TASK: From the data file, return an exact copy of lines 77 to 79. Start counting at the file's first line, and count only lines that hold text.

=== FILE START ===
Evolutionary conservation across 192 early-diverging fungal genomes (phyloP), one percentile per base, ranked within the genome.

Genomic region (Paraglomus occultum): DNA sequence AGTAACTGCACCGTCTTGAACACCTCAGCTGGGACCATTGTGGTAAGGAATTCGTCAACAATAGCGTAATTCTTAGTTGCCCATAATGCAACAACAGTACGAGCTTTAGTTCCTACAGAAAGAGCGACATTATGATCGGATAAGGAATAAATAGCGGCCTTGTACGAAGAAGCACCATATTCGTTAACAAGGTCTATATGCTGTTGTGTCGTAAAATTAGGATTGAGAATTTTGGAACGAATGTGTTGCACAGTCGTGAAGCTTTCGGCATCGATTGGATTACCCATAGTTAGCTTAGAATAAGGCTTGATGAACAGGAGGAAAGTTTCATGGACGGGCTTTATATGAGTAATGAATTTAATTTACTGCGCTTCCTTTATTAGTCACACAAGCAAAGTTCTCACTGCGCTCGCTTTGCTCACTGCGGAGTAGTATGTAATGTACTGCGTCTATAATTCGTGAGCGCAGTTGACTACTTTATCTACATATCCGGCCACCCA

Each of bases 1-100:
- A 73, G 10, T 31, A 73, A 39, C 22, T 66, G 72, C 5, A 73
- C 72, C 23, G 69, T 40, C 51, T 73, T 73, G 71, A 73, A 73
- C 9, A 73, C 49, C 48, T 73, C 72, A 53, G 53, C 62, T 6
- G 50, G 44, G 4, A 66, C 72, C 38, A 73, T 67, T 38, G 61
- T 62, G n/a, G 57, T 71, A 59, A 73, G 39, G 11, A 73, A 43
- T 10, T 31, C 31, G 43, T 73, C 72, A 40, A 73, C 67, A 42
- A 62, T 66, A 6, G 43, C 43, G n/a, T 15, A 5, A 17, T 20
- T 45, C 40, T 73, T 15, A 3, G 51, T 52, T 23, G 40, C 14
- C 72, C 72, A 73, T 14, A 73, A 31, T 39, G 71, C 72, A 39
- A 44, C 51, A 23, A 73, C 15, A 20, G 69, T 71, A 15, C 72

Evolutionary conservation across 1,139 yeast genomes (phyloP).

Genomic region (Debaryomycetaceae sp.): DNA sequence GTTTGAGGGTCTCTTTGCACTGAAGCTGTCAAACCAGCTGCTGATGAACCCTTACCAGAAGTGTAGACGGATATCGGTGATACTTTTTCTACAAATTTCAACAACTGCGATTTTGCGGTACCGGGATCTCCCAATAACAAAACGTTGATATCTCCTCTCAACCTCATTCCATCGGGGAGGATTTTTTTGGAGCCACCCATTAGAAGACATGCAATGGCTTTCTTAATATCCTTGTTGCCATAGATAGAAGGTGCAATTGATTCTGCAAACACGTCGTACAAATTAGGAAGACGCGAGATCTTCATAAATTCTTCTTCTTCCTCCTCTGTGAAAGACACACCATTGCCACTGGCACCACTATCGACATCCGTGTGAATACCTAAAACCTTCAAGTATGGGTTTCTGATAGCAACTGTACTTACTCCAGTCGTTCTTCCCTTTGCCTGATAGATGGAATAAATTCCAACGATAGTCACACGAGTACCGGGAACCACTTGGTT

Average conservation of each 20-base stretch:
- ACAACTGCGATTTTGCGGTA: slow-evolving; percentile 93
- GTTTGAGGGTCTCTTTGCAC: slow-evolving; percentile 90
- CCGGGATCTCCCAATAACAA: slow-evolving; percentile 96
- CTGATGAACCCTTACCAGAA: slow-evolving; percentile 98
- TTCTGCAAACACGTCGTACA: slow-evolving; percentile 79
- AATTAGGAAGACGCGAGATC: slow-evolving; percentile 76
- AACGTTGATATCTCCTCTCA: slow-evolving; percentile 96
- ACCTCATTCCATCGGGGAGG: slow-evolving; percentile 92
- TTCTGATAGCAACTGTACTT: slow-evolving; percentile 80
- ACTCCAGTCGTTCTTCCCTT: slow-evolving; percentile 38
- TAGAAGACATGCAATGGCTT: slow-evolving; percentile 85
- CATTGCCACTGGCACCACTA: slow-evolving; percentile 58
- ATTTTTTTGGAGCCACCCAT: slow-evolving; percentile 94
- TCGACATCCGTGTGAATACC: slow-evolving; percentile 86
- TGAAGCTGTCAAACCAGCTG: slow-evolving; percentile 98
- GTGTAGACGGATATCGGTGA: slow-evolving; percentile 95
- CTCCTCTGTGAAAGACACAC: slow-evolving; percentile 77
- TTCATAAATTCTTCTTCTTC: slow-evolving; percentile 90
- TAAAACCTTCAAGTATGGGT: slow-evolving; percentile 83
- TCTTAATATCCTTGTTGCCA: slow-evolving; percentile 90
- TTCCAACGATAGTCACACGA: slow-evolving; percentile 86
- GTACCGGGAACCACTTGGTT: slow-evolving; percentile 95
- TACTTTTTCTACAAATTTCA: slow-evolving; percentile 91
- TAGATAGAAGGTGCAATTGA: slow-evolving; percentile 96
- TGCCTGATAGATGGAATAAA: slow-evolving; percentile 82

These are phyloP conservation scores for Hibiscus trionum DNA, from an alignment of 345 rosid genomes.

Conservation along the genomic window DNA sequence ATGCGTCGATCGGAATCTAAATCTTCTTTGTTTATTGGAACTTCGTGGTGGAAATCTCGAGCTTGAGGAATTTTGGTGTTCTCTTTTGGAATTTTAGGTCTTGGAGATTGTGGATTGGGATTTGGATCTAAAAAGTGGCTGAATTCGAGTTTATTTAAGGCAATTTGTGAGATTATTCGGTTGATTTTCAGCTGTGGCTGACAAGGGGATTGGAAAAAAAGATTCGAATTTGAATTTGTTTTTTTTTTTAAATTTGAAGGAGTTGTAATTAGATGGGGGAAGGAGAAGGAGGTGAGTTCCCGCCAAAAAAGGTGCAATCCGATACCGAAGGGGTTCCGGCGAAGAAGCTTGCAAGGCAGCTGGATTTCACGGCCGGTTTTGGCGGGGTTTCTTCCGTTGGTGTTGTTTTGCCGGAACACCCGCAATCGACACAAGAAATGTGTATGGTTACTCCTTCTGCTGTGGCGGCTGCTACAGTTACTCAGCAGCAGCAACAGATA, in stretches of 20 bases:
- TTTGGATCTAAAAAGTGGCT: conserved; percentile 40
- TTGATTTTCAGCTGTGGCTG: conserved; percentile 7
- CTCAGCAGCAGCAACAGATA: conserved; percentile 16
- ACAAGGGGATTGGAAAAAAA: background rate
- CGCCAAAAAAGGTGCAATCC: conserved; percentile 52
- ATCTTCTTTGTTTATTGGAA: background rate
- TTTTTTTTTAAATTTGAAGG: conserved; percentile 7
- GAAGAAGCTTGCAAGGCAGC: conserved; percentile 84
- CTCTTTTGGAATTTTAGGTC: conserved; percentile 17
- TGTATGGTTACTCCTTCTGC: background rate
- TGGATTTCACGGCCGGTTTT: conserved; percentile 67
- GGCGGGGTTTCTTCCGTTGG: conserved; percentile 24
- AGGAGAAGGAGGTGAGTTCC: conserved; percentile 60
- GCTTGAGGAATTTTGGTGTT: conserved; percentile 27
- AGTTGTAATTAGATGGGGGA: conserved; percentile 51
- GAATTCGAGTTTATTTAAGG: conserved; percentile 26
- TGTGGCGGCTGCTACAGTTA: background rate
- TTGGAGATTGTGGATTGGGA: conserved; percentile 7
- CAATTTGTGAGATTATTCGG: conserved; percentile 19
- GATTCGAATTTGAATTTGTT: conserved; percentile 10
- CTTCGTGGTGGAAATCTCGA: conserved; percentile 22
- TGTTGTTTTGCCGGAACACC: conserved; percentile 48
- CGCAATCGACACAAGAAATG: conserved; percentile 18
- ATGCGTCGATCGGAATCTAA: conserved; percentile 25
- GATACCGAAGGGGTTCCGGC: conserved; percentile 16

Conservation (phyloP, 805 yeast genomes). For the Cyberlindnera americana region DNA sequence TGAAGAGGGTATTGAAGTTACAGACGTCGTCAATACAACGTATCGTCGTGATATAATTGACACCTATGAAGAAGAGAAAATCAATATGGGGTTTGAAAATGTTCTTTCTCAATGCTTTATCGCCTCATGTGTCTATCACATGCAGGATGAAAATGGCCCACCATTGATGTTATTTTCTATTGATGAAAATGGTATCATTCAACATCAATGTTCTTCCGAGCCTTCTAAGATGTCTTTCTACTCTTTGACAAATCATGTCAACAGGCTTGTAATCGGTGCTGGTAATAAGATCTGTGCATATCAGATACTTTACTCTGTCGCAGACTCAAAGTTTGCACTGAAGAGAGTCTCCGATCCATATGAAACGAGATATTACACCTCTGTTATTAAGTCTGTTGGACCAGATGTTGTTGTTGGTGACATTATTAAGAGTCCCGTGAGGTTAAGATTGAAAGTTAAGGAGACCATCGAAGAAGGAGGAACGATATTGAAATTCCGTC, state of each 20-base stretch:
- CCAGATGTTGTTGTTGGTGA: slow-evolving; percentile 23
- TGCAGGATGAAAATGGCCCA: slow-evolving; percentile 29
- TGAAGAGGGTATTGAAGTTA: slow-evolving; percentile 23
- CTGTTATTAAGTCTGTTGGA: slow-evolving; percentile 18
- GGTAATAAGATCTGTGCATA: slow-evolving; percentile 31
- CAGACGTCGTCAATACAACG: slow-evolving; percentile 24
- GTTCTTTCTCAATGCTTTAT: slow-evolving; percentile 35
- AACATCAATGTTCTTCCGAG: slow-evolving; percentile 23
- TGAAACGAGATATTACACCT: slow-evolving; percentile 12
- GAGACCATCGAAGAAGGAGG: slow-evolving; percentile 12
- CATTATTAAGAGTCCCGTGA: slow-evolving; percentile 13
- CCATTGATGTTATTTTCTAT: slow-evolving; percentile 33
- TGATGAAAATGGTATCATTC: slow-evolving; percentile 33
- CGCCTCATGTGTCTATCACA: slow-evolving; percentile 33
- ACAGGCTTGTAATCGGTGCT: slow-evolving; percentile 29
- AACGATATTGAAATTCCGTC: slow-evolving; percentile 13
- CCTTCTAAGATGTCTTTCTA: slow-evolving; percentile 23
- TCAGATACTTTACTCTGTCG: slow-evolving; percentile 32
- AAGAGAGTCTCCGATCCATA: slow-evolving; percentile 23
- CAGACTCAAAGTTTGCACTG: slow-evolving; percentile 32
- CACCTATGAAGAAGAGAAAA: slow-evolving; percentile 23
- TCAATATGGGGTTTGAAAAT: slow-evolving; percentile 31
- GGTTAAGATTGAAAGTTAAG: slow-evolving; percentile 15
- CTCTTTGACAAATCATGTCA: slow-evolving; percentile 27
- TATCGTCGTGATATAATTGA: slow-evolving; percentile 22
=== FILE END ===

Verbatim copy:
- AACATCAATGTTCTTCCGAG: slow-evolving; percentile 23
- TGAAACGAGATATTACACCT: slow-evolving; percentile 12
- GAGACCATCGAAGAAGGAGG: slow-evolving; percentile 12